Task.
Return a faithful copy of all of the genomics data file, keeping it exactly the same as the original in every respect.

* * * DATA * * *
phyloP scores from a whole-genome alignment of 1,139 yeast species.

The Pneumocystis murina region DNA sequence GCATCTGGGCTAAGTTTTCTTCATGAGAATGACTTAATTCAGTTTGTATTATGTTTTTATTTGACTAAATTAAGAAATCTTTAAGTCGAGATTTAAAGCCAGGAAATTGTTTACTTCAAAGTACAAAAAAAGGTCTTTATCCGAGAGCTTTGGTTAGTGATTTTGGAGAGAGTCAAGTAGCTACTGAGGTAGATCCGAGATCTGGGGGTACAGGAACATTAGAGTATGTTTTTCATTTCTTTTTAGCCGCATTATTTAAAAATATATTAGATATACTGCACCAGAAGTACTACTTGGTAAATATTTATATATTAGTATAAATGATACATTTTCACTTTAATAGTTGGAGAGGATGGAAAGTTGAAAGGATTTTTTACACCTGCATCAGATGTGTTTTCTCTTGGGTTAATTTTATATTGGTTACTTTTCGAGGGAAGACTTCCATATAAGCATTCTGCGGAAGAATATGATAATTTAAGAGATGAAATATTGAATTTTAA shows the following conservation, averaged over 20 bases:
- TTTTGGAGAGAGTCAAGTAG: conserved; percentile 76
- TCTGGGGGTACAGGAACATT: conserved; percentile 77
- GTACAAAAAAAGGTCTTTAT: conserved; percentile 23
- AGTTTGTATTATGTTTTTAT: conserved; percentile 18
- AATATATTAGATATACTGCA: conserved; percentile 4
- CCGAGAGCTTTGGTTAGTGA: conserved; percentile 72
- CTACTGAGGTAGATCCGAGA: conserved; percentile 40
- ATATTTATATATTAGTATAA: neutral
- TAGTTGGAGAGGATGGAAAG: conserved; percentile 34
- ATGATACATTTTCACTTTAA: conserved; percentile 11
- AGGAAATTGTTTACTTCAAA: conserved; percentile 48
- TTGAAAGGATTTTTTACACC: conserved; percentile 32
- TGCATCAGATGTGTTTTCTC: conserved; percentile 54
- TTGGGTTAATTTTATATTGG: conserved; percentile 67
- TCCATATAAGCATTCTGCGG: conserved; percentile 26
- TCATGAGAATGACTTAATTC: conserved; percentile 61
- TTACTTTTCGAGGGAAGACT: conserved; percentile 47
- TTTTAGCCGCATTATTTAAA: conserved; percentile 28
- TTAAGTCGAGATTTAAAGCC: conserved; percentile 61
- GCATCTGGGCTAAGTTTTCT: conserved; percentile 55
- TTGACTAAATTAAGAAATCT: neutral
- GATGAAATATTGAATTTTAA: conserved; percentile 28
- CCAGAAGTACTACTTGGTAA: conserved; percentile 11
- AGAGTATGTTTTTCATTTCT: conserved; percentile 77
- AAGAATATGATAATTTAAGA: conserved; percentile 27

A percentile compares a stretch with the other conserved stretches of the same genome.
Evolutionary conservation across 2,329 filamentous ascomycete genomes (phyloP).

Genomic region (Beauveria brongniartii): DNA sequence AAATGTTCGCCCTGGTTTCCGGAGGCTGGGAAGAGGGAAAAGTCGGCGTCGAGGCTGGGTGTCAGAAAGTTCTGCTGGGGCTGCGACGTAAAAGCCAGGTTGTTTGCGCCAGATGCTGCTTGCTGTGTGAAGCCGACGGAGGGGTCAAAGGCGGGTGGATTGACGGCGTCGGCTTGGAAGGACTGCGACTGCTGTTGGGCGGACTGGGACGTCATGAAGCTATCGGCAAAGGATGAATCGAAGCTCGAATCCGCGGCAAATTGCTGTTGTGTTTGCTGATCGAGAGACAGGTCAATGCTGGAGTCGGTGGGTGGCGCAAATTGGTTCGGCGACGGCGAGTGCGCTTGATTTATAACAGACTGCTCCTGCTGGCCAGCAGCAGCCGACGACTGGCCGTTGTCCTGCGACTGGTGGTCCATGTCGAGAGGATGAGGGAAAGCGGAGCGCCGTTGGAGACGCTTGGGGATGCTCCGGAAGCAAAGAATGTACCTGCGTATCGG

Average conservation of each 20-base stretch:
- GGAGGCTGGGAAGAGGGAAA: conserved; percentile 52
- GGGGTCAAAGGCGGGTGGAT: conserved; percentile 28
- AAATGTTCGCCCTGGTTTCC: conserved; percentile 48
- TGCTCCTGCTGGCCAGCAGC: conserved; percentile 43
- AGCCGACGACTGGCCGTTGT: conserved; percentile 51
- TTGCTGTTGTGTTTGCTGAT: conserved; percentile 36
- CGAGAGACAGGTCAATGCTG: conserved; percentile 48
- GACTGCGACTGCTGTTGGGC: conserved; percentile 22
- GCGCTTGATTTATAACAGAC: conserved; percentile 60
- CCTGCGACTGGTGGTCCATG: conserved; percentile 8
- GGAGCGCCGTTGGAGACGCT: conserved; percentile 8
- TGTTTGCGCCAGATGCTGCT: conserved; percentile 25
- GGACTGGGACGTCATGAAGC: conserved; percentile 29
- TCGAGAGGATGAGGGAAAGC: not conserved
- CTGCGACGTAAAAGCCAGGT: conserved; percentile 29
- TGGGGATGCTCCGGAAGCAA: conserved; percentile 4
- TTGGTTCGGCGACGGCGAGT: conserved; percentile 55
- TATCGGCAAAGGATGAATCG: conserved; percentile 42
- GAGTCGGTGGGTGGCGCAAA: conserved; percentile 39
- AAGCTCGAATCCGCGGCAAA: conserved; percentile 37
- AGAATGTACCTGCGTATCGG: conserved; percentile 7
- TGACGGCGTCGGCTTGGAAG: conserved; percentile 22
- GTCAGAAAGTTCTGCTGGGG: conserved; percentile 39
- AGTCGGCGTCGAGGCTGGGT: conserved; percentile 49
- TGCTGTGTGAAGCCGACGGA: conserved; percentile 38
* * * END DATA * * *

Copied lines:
phyloP scores from a whole-genome alignment of 1,139 yeast species.

The Pneumocystis murina region DNA sequence GCATCTGGGCTAAGTTTTCTTCATGAGAATGACTTAATTCAGTTTGTATTATGTTTTTATTTGACTAAATTAAGAAATCTTTAAGTCGAGATTTAAAGCCAGGAAATTGTTTACTTCAAAGTACAAAAAAAGGTCTTTATCCGAGAGCTTTGGTTAGTGATTTTGGAGAGAGTCAAGTAGCTACTGAGGTAGATCCGAGATCTGGGGGTACAGGAACATTAGAGTATGTTTTTCATTTCTTTTTAGCCGCATTATTTAAAAATATATTAGATATACTGCACCAGAAGTACTACTTGGTAAATATTTATATATTAGTATAAATGATACATTTTCACTTTAATAGTTGGAGAGGATGGAAAGTTGAAAGGATTTTTTACACCTGCATCAGATGTGTTTTCTCTTGGGTTAATTTTATATTGGTTACTTTTCGAGGGAAGACTTCCATATAAGCATTCTGCGGAAGAATATGATAATTTAAGAGATGAAATATTGAATTTTAA shows the following conservation, averaged over 20 bases:
- TTTTGGAGAGAGTCAAGTAG: conserved; percentile 76
- TCTGGGGGTACAGGAACATT: conserved; percentile 77
- GTACAAAAAAAGGTCTTTAT: conserved; percentile 23
- AGTTTGTATTATGTTTTTAT: conserved; percentile 18
- AATATATTAGATATACTGCA: conserved; percentile 4
- CCGAGAGCTTTGGTTAGTGA: conserved; percentile 72
- CTACTGAGGTAGATCCGAGA: conserved; percentile 40
- ATATTTATATATTAGTATAA: neutral
- TAGTTGGAGAGGATGGAAAG: conserved; percentile 34
- ATGATACATTTTCACTTTAA: conserved; percentile 11
- AGGAAATTGTTTACTTCAAA: conserved; percentile 48
- TTGAAAGGATTTTTTACACC: conserved; percentile 32
- TGCATCAGATGTGTTTTCTC: conserved; percentile 54
- TTGGGTTAATTTTATATTGG: conserved; percentile 67
- TCCATATAAGCATTCTGCGG: conserved; percentile 26
- TCATGAGAATGACTTAATTC: conserved; percentile 61
- TTACTTTTCGAGGGAAGACT: conserved; percentile 47
- TTTTAGCCGCATTATTTAAA: conserved; percentile 28
- TTAAGTCGAGATTTAAAGCC: conserved; percentile 61
- GCATCTGGGCTAAGTTTTCT: conserved; percentile 55
- TTGACTAAATTAAGAAATCT: neutral
- GATGAAATATTGAATTTTAA: conserved; percentile 28
- CCAGAAGTACTACTTGGTAA: conserved; percentile 11
- AGAGTATGTTTTTCATTTCT: conserved; percentile 77
- AAGAATATGATAATTTAAGA: conserved; percentile 27

A percentile compares a stretch with the other conserved stretches of the same genome.
Evolutionary conservation across 2,329 filamentous ascomycete genomes (phyloP).

Genomic region (Beauveria brongniartii): DNA sequence AAATGTTCGCCCTGGTTTCCGGAGGCTGGGAAGAGGGAAAAGTCGGCGTCGAGGCTGGGTGTCAGAAAGTTCTGCTGGGGCTGCGACGTAAAAGCCAGGTTGTTTGCGCCAGATGCTGCTTGCTGTGTGAAGCCGACGGAGGGGTCAAAGGCGGGTGGATTGACGGCGTCGGCTTGGAAGGACTGCGACTGCTGTTGGGCGGACTGGGACGTCATGAAGCTATCGGCAAAGGATGAATCGAAGCTCGAATCCGCGGCAAATTGCTGTTGTGTTTGCTGATCGAGAGACAGGTCAATGCTGGAGTCGGTGGGTGGCGCAAATTGGTTCGGCGACGGCGAGTGCGCTTGATTTATAACAGACTGCTCCTGCTGGCCAGCAGCAGCCGACGACTGGCCGTTGTCCTGCGACTGGTGGTCCATGTCGAGAGGATGAGGGAAAGCGGAGCGCCGTTGGAGACGCTTGGGGATGCTCCGGAAGCAAAGAATGTACCTGCGTATCGG

Average conservation of each 20-base stretch:
- GGAGGCTGGGAAGAGGGAAA: conserved; percentile 52
- GGGGTCAAAGGCGGGTGGAT: conserved; percentile 28
- AAATGTTCGCCCTGGTTTCC: conserved; percentile 48
- TGCTCCTGCTGGCCAGCAGC: conserved; percentile 43
- AGCCGACGACTGGCCGTTGT: conserved; percentile 51
- TTGCTGTTGTGTTTGCTGAT: conserved; percentile 36
- CGAGAGACAGGTCAATGCTG: conserved; percentile 48
- GACTGCGACTGCTGTTGGGC: conserved; percentile 22
- GCGCTTGATTTATAACAGAC: conserved; percentile 60
- CCTGCGACTGGTGGTCCATG: conserved; percentile 8
- GGAGCGCCGTTGGAGACGCT: conserved; percentile 8
- TGTTTGCGCCAGATGCTGCT: conserved; percentile 25
- GGACTGGGACGTCATGAAGC: conserved; percentile 29
- TCGAGAGGATGAGGGAAAGC: not conserved
- CTGCGACGTAAAAGCCAGGT: conserved; percentile 29
- TGGGGATGCTCCGGAAGCAA: conserved; percentile 4
- TTGGTTCGGCGACGGCGAGT: conserved; percentile 55
- TATCGGCAAAGGATGAATCG: conserved; percentile 42
- GAGTCGGTGGGTGGCGCAAA: conserved; percentile 39
- AAGCTCGAATCCGCGGCAAA: conserved; percentile 37
- AGAATGTACCTGCGTATCGG: conserved; percentile 7
- TGACGGCGTCGGCTTGGAAG: conserved; percentile 22
- GTCAGAAAGTTCTGCTGGGG: conserved; percentile 39
- AGTCGGCGTCGAGGCTGGGT: conserved; percentile 49
- TGCTGTGTGAAGCCGACGGA: conserved; percentile 38